Iván Izquierdo

2008-03-01

98

The evidence for hippocampal long-term potentiation as a basis of memory for simple tasks  

Scientific Electronic Library Online (English)

Full Text Available SciELO Brazil | Language: English Abstract in portuguese A potenciação de longa duração (LTP) é o aumento de respostas pós-sinápticas durante horas, dias ou semanas após a breve estimulação repetitiva de aferentes pre-sinápticos. Foi proposto durante 30 anos ser a base da memória de longa duração. Vários achados recentes finalmente apoiaram esta hipótese: [...] a) a formação da memória de esquiva inibitória adquirida numa sessão depende de uma cadeia de processos moleculares na região CA1 do hipocampo quase idêntica à da LTP nessa mesma região; b) LTP hipocampal nessa região acompanha a formação da memóría dessa tarefa e de outra semelhante. No entanto, a LTP de CA1 e os processos de memória podem ser dissociados e, fora disso, processos plásticos em outras regiões cerebrais (amígdala, córtex entorrinal, córtex parietal) também são necessários para a formação da memória da tarefa de uma sessão e talvez de muitas outras. Abstract in english Long-term potentiation (LTP) is the enhancement of postsynaptic responses for hours, days or weeks following the brief repetitive afferent stimulation of presynaptic afferents. It has been proposed many times over the last 30 years to be the basis of long-term memory. Several recent findings finally [...] supported this hypothesis: a) memory formation of one-trial avoidance learning depends on a series of molecular steps in the CA1 region of the hippocampus almost identical to those of LTP in the same region; b)hippocampal LTP in this region accompanies memory formation of that task and of another similar task. However, CA1 LTP and the accompanying memory processes can be dissociated, and in addition plastic events in several other brain regions(amygdala, entorhinal cortex, parietal cortex) are also necessary for memory formation of the one-trial task, and perhaps of many others.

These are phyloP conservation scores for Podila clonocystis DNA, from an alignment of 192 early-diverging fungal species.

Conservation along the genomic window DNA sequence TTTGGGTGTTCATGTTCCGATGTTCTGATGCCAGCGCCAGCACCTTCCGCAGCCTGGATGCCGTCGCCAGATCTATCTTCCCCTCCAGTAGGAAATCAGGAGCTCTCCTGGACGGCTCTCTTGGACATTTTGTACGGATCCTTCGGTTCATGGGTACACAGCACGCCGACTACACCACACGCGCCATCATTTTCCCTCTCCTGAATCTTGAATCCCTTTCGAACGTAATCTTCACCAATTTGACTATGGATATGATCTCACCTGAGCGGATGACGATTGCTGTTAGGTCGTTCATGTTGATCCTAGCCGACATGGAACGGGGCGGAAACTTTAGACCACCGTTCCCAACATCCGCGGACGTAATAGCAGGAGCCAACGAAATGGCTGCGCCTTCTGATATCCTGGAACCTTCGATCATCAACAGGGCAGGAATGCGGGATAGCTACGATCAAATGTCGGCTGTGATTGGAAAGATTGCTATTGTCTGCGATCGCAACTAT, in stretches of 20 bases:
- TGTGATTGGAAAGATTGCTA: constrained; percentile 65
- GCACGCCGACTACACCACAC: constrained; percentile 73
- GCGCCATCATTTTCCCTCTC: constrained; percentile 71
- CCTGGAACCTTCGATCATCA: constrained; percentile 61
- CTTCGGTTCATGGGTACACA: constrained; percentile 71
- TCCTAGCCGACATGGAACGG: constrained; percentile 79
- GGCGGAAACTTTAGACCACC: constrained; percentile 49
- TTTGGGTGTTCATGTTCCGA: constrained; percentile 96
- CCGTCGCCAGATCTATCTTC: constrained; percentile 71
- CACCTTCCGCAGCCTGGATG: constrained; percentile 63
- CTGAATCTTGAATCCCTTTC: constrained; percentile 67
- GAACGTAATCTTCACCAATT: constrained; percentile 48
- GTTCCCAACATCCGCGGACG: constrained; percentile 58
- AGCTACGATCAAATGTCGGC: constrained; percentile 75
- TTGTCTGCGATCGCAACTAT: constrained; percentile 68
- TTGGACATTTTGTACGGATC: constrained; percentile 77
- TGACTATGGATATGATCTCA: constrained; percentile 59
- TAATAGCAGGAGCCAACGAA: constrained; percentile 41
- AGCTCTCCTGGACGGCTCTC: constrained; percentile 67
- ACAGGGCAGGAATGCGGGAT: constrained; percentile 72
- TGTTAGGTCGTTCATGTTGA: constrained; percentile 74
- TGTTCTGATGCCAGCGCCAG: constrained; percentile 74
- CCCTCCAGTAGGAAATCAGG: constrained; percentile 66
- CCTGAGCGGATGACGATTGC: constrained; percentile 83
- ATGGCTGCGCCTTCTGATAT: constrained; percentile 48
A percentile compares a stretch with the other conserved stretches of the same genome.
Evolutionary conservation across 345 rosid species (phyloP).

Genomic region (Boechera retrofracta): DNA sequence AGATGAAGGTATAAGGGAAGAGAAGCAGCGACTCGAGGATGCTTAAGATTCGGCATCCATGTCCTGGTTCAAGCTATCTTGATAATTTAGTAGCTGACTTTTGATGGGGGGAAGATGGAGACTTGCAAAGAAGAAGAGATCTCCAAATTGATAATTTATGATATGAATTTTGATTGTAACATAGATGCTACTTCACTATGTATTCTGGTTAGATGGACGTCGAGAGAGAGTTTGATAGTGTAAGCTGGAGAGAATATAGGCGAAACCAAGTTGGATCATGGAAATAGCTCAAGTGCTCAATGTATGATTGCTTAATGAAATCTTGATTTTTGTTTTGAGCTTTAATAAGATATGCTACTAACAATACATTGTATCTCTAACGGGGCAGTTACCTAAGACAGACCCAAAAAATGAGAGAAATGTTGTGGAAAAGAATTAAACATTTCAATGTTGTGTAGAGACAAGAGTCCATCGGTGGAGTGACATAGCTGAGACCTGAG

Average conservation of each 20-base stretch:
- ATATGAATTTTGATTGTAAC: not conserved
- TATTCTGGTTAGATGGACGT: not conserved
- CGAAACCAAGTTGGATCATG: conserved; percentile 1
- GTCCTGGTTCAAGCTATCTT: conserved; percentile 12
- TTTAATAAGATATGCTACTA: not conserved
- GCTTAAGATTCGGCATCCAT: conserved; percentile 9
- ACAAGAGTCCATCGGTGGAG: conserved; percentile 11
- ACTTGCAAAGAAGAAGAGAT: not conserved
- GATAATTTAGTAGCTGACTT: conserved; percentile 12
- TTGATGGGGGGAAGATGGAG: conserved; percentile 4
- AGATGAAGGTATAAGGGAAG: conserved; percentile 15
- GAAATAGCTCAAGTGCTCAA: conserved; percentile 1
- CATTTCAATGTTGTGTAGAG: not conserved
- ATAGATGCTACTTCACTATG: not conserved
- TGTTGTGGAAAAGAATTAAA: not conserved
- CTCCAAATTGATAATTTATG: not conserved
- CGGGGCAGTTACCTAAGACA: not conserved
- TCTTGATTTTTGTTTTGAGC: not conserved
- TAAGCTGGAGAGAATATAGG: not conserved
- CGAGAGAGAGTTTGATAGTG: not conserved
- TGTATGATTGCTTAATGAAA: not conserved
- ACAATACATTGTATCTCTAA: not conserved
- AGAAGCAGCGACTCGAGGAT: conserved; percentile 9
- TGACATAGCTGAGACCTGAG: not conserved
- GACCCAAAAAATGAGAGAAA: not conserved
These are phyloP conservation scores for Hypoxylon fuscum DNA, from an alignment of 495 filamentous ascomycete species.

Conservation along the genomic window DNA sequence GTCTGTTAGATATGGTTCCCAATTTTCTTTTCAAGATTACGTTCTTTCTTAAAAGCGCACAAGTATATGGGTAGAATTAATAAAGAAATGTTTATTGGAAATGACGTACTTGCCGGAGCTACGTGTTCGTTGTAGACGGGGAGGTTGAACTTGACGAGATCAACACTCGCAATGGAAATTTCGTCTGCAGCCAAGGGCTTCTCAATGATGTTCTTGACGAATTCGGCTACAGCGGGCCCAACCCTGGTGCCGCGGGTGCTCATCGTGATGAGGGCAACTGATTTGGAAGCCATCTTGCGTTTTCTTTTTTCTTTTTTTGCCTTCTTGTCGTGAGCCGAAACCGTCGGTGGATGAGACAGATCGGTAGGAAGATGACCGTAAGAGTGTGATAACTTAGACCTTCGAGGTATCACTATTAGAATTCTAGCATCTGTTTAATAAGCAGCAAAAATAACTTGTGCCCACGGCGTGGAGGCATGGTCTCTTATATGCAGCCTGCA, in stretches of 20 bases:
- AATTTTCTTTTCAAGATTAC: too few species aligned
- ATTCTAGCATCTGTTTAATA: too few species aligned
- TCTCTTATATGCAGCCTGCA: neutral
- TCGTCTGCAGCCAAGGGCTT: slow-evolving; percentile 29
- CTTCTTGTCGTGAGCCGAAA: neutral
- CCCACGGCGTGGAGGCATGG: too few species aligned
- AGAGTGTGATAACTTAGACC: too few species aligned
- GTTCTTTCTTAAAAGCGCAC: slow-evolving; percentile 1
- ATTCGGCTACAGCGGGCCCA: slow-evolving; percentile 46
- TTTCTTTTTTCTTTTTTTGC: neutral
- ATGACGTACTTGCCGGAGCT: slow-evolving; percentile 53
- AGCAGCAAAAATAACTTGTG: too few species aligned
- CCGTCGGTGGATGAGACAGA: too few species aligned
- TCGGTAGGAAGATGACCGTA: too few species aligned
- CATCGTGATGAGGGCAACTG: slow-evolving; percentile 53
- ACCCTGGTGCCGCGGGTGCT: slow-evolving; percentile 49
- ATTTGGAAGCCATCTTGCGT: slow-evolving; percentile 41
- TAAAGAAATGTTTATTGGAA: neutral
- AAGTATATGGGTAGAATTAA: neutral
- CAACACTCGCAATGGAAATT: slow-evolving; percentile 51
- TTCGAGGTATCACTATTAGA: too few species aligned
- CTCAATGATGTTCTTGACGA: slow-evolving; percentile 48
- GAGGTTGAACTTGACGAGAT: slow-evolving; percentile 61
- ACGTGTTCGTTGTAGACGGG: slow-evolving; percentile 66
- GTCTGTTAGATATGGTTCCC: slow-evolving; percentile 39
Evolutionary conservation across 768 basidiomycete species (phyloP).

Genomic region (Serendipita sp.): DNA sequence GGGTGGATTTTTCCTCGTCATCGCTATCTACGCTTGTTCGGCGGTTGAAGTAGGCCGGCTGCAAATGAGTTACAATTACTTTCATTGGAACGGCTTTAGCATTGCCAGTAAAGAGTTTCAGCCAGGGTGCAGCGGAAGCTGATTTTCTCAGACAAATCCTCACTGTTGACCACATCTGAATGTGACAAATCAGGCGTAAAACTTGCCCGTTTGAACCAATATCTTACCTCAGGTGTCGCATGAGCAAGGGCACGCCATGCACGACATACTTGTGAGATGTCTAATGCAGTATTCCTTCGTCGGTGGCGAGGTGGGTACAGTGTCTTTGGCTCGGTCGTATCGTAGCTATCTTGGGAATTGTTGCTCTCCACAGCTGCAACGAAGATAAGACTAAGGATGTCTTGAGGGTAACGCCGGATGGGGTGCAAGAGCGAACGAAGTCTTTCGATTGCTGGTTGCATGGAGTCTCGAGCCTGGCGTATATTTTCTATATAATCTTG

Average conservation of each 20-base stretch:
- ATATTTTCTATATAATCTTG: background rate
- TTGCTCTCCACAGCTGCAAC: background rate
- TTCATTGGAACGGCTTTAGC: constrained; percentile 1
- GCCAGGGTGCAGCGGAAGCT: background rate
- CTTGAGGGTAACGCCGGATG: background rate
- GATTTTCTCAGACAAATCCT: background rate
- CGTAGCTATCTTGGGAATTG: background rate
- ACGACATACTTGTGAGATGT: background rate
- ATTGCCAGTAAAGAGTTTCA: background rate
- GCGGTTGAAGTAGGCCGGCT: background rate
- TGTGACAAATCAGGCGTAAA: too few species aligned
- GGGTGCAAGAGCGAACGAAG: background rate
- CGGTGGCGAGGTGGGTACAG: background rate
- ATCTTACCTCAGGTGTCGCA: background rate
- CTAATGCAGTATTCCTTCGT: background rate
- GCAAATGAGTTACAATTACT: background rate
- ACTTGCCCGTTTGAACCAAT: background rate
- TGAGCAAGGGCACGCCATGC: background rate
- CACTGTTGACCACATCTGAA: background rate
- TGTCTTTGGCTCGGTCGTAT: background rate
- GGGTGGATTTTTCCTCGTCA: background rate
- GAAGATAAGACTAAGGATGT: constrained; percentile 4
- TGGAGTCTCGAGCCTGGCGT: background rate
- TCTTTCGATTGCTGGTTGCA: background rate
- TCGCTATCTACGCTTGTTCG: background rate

Iván, Izquierdo; Martín, Cammarota; Weber C. Da, Silva; Lia R.M., Bevilaqua; Janine I., Rossato; Juliana S., Bonini; Pamela, Mello; Fernando, Benetti; Jaderson C., Costa; Jorge H., Medina.

99

Exchange Protein Activated by cAMP Enhances Long-Term Memory Formation Independent of Protein Kinase A  

Science.gov (United States)

It is well established that cAMP signaling within neurons plays a major role in the formation of long-term memories--signaling thought to proceed through protein kinase A (PKA). However, here we show that exchange protein activated by cAMP (Epac) is able to enhance the formation of long-term memory in the hippocampus and appears to do so…

Ma, Nan; Abel, Ted; Hernandez, Pepe J.

2009-01-01

100

From Drosophila development to adult: clues to Notch function in long-term memory  

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Full Text Available Notch is a cell surface receptor that is well known to mediate inter-cellular communication during animal development. Data in the field indicate that it is also involved in the formation of long-term memory (LTM in the fully developed adults and in memory loss upon neurodegeneration. Our studies in the model organism Drosophila reveal that a non-canonical Notch-Protein Kinase C (PKC activity that plays critical roles in embryonic development also regulates Cyclic-AMP Response Element Binding protein (CREB during LTM formation in adults. Here we present a perspective on how the various known features of Notch function relate to LTM formation and how they might interface with elements of Wingless/Wnt signaling in this process.